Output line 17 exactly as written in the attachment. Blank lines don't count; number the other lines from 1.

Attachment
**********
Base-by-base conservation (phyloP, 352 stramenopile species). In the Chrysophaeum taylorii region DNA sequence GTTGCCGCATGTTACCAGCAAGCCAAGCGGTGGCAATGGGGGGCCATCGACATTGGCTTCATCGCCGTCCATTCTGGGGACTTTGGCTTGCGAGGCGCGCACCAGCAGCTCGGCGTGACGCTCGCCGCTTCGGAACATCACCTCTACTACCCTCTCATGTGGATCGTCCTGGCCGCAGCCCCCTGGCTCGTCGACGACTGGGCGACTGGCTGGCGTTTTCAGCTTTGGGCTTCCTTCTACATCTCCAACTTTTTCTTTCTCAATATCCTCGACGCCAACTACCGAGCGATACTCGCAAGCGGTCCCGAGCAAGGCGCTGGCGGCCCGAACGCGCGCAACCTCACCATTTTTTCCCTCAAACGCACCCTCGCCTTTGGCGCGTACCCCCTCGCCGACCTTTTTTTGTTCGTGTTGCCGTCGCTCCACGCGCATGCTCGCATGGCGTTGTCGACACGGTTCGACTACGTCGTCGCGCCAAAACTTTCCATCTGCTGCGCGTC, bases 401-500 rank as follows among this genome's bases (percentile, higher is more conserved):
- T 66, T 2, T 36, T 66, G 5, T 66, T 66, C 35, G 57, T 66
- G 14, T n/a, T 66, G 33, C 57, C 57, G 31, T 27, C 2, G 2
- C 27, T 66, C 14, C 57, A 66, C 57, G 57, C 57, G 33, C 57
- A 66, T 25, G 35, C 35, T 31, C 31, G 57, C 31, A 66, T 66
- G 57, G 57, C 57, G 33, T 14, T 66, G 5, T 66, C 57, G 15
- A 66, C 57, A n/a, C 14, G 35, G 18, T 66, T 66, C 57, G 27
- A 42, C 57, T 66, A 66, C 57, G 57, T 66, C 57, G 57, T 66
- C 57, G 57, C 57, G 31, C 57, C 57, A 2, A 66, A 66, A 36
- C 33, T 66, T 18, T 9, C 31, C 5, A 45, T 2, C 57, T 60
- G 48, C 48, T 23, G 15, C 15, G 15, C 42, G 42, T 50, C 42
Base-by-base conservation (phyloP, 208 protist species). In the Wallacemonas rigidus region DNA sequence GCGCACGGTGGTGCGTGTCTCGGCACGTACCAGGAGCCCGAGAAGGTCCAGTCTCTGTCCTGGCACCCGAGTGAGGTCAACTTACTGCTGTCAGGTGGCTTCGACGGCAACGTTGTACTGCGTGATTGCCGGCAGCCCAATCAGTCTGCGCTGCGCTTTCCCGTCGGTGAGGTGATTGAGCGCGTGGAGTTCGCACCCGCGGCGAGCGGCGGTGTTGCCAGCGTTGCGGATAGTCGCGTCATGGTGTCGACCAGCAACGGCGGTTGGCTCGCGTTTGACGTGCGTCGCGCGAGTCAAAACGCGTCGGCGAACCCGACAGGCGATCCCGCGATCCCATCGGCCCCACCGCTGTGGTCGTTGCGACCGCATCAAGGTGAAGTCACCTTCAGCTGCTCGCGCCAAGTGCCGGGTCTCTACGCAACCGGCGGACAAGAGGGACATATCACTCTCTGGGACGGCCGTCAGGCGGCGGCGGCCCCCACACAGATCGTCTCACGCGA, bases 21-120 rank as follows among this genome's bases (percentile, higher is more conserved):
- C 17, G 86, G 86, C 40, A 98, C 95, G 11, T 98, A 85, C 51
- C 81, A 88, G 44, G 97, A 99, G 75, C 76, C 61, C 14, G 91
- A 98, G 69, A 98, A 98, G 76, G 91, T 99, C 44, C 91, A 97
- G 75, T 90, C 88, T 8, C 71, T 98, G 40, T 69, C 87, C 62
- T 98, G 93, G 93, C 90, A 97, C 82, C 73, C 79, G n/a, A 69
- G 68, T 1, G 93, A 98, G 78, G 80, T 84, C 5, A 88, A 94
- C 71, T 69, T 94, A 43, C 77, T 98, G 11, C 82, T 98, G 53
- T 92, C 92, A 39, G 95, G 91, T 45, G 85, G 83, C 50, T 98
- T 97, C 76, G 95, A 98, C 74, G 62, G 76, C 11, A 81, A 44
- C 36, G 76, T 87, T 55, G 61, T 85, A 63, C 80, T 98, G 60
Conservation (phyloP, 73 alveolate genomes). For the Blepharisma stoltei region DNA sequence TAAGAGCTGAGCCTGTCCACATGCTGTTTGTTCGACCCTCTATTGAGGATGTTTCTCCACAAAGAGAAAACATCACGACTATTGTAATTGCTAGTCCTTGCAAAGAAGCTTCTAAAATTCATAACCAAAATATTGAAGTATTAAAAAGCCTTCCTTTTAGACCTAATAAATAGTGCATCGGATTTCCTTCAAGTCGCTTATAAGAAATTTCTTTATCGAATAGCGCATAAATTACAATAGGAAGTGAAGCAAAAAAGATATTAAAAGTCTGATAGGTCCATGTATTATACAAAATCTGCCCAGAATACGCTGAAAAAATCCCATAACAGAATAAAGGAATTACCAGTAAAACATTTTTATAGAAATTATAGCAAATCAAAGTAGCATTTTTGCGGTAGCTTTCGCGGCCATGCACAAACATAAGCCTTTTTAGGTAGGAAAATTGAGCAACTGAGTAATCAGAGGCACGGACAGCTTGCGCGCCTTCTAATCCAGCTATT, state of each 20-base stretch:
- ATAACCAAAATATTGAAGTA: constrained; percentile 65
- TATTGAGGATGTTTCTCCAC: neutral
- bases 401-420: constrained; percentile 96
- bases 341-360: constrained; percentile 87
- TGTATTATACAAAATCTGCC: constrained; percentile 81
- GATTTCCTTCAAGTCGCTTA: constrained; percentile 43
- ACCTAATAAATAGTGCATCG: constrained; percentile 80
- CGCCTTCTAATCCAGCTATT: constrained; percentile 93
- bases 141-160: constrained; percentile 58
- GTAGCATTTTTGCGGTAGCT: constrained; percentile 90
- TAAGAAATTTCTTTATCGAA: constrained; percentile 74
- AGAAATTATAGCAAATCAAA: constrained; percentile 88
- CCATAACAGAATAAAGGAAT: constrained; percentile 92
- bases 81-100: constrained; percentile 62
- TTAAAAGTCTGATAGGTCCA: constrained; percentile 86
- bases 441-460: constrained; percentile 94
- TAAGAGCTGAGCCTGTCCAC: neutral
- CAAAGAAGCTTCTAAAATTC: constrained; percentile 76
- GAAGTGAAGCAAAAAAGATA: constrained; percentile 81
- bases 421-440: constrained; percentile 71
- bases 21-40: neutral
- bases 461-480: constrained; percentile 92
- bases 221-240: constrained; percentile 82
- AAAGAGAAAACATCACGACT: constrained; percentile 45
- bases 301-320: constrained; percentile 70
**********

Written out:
- T 98, G 93, G 93, C 90, A 97, C 82, C 73, C 79, G n/a, A 69